I'm reading a book on Charles Lindbergh, thinking about his support for non-interventionism leading up to World War II. The America First Committee has a number of prominent names associated with it, so I was led to wonder what their motivations were.

It's possible that these people were taking a principled stand against intervention in foreign conflicts (such as might be expressed these days about the conflicts in Syria, Iraq, Yemen, or Libya), or it might be that they were hoping that Nazi Germany would prevail in its wars.

Clearly the answer could be different for different people. I don't know if the movement has been studied in any depth. (Reflections on whether a question such as this can be answered from historical evidence would also be welcome.)

1 Answer 1


As you say it was no doubt a bit of both, and often in the same person.

Many were tired of war after the losses of WW1, and were still struggling under the economic problems that dominated the 1930s (ironically it was pretty much WW2 which ended those). At the same time support for eugenics and anti-semitism were strong in the USA just as they were across Europe.

The first led to an overall isolationist view among the people, the second especially to people having sympathy for the German laws regarding Jews and other 'undesirables' (in fact similar laws were in place in the US regarding mentally handicapped people, blacks, etc. and to a degree remained in place for decades after the war, think the programs promoting prison inmates from getting themselves sterilised (I think in return for reduced sentences), forced sterilisation of mentally handicapped people, etc.). It wasn't until the true horrors of large scale executions of such people by German forces came to light that sentiments in the US shifted towards open animosity for Germany, their conquests were far from peoples' beds and especially with the memories of WW1 fresh in their minds they didn't want to repeat that.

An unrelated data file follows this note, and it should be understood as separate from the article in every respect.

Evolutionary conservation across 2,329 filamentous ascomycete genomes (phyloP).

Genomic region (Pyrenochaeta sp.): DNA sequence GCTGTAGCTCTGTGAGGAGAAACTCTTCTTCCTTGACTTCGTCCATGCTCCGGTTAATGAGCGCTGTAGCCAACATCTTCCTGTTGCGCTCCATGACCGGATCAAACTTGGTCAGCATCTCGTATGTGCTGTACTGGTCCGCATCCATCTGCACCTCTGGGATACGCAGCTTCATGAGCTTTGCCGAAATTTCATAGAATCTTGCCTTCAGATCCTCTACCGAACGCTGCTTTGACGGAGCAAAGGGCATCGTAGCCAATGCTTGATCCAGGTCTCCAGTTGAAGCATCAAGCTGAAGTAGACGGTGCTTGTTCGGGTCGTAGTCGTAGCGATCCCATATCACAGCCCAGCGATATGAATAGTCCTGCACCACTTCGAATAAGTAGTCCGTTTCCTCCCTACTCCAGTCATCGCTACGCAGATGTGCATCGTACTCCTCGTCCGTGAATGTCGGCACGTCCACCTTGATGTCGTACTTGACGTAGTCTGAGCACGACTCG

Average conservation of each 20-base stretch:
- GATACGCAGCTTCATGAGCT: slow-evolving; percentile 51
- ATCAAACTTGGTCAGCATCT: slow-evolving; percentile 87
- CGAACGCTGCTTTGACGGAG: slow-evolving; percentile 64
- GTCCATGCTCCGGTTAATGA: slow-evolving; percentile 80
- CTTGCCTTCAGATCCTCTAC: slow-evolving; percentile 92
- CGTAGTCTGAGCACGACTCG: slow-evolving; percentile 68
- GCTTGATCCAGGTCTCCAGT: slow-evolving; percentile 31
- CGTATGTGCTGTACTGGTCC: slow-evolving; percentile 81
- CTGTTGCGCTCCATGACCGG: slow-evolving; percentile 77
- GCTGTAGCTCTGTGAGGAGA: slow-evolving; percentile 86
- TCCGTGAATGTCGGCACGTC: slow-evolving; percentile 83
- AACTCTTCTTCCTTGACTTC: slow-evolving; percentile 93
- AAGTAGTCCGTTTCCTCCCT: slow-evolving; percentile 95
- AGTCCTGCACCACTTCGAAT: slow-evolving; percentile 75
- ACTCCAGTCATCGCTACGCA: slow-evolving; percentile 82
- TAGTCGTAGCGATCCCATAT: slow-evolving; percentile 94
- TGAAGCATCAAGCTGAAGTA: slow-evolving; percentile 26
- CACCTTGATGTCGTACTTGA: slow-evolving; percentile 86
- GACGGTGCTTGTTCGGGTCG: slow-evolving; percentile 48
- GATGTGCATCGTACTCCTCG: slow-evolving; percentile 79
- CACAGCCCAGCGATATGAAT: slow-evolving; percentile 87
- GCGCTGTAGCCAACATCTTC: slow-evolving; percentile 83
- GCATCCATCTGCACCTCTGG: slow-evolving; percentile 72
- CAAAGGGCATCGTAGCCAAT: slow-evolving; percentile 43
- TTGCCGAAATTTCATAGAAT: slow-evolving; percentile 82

• I think the anti-Black sentiment in the USA was as severe if not worse than anti-Jewish sentiment in Germany before WW2. Even legally, Blacks were treated quite similarly to Jews in Germany; moreover Jews could be legally discriminated against in the USA in matters of education, employment and housing although miscegenation laws did not afaik apply to Jews in USA. So it would have been surprising if treatment of Jews in Germany motivated many people in the USA to act against that country.
    – Jeff
    Jul 19, 2017 at 19:59
  • @Jeff it didn't, not until evidence of the mass executions and other horrors of the concentration camps came out, and evidence of the execution of disabled (both mentally and physically) children.
    – jwenting
    Jul 20, 2017 at 5:35
  • This did not then get USA into war since such executions became known only after the war was in progress for some time. I do not know when the euthanasia program became well known -- I don't think the German public knew of the euthanasia program at first.
    – Jeff
    Jul 20, 2017 at 6:08
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    Jeff -- in the US before, during, and after WWII, one of the characters on one of the most popular radio shows was a black character. He was smart, sassy, and often got the best of his boss -- who was white and Jewish. US race relations really belong in the "it's complicated" category, as they've never been as simplistic as popularly believed. Jul 24, 2017 at 19:57
  • @Jeff define "at first". If you mean the first few weeks it was in place, possibly. But after that enough parents would have seen their children taken away, families their parents, to not know. These people weren't given the fake letters and post cards from the "new lands" where the Jews were supposedly "resettled", things that were distributed among Jewish populations in the Reich to keep them in the dark as to their impending doom. They brought their children and other family members voluntarily to be euthanised.
    – jwenting
    Jul 25, 2017 at 5:43

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